I’ve written here on several occasions about the problems of passwords as a user authentication mechanism, especially as the sole authentication mechanism. When confronted with the necessity of choosing a password, many users make eminently lousy choices. Examination of some actual password lists that have been hacked reveals a large number of passwords like ‘password’, ‘123456’, ‘qwerty123′, and the like. Many thousands of words have been written in attempts to teach users how to choose “good” passwords. Many Web sites and enterprises have password policies that impose requirements on users’ passwords; for example, “must contain a number”, or “must have both lower- and upper-case letters”. It is not clear that these help all that much; if they are too cumbersome, they are likely to be circumvented.
The Official Google Blog has a recent post on the topic of password security, which contains (mostly) some very good advice. The main suggestions are:
- Use a different password for each important service This is a very important point. Many people use the same password for multiple Web sites or services. This is a Real Bad Idea for important accounts: online banking or shopping, sites that have sensitive data, or E-mail. It’s really essential that your E-mail account(s) be secure; the “I forgot my password” recovery for most sites includes sending you a new access token by E-mail. If the Bad Guys can get all your E-mail, you’re hosed.
- Make your password hard to guess Don’t pick obviously dumb things like ‘password’. Avoid ordinary words, family names, common phrases, and anything else that would be easy to guess. The best choice is a long, truly random character string. Giving specific rules or patterns for passwords is not a good idea; paradoxically, these can have the effect of making the search for passwords easier. (I’ll have more to say about this in a follow-up post.)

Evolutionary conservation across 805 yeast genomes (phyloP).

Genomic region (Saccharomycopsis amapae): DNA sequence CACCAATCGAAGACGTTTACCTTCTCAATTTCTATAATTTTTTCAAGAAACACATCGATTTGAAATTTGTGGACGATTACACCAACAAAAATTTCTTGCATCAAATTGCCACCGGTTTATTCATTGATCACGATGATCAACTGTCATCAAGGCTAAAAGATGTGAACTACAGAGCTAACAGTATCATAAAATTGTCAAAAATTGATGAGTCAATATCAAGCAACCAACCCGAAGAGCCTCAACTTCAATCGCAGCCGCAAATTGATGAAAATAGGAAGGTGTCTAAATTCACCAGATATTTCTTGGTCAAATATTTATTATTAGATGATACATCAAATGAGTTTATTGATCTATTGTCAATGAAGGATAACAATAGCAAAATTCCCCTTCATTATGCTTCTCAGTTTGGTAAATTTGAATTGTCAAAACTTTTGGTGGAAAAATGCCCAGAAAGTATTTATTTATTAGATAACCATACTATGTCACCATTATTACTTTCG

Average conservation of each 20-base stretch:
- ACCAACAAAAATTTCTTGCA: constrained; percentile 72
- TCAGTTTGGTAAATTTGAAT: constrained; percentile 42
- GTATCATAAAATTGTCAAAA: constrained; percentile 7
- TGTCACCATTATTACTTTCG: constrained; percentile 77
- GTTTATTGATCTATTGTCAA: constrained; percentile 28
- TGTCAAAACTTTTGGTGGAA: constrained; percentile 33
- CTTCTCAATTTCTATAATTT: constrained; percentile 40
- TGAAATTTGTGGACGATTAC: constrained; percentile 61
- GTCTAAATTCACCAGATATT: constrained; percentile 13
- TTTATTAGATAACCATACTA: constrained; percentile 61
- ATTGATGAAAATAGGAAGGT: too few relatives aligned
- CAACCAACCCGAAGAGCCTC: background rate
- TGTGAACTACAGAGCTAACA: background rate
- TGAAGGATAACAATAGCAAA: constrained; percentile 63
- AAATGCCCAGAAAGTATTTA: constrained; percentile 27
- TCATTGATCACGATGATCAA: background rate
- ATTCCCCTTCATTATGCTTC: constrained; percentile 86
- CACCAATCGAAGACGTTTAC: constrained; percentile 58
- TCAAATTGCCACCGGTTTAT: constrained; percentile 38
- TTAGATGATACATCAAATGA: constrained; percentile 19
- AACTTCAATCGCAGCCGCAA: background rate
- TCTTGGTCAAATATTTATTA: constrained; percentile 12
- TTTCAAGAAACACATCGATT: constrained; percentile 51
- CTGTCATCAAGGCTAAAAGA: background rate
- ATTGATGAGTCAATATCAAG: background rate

- Keep your password somewhere safe Often, people are exhorted never to write their passwords down. This is one of those suggestions that can actually be counter-productive. If having to remember a large number of passwords is too difficult, the user is likely to re-use passwords for multiple accounts, or choose simple, easily guessed passwords. It’s better to use good passwords, and write them down, as long as you keep in mind Mark Twain’s advice: “Put all your eggs in one basket, and watch that basket!”† You could, for example, write passwords on a piece of paper you keep in your wallet. Most of us have some practice in keeping pieces of paper in our wallets secure.
- Set a recovery option If you can, provide a recovery option other than the so-called “secret questions” that many sites use. A non-Internet option, like a cell phone number, is good because it’s less likely to be compromised by a computer hack.
All of this is good advice (and Google has been giving it for some time). There is also a short video included in Google’s blog post that gives advice on choosing a good password, but part of that advice is a bit troubling. The video starts off by saying, very sensibly, that one should not choose dictionary words or keyboard sequences (like ‘qwerty’). It goes on to recommend starting with a phrase (in itself, OK), and then modifying it with special characters. The example used starts with the phrase:
and turns it into:
The problem with this is that this sort of substitution (sometimes called ‘133t speak’) is very well known. There are password cracking tools that try substitutions like this automatically. More generally, you don’t want to introduce any kind of predictable pattern into your password choices, even if it’s one that you, personally, have not used before. Hackers can analyze those lists of leaked passwords, too. Avoiding predictability is harder than it sounds; I’ll talk more about that in a follow-up post.
† from Pudd’nhead Wilson, Chapter 15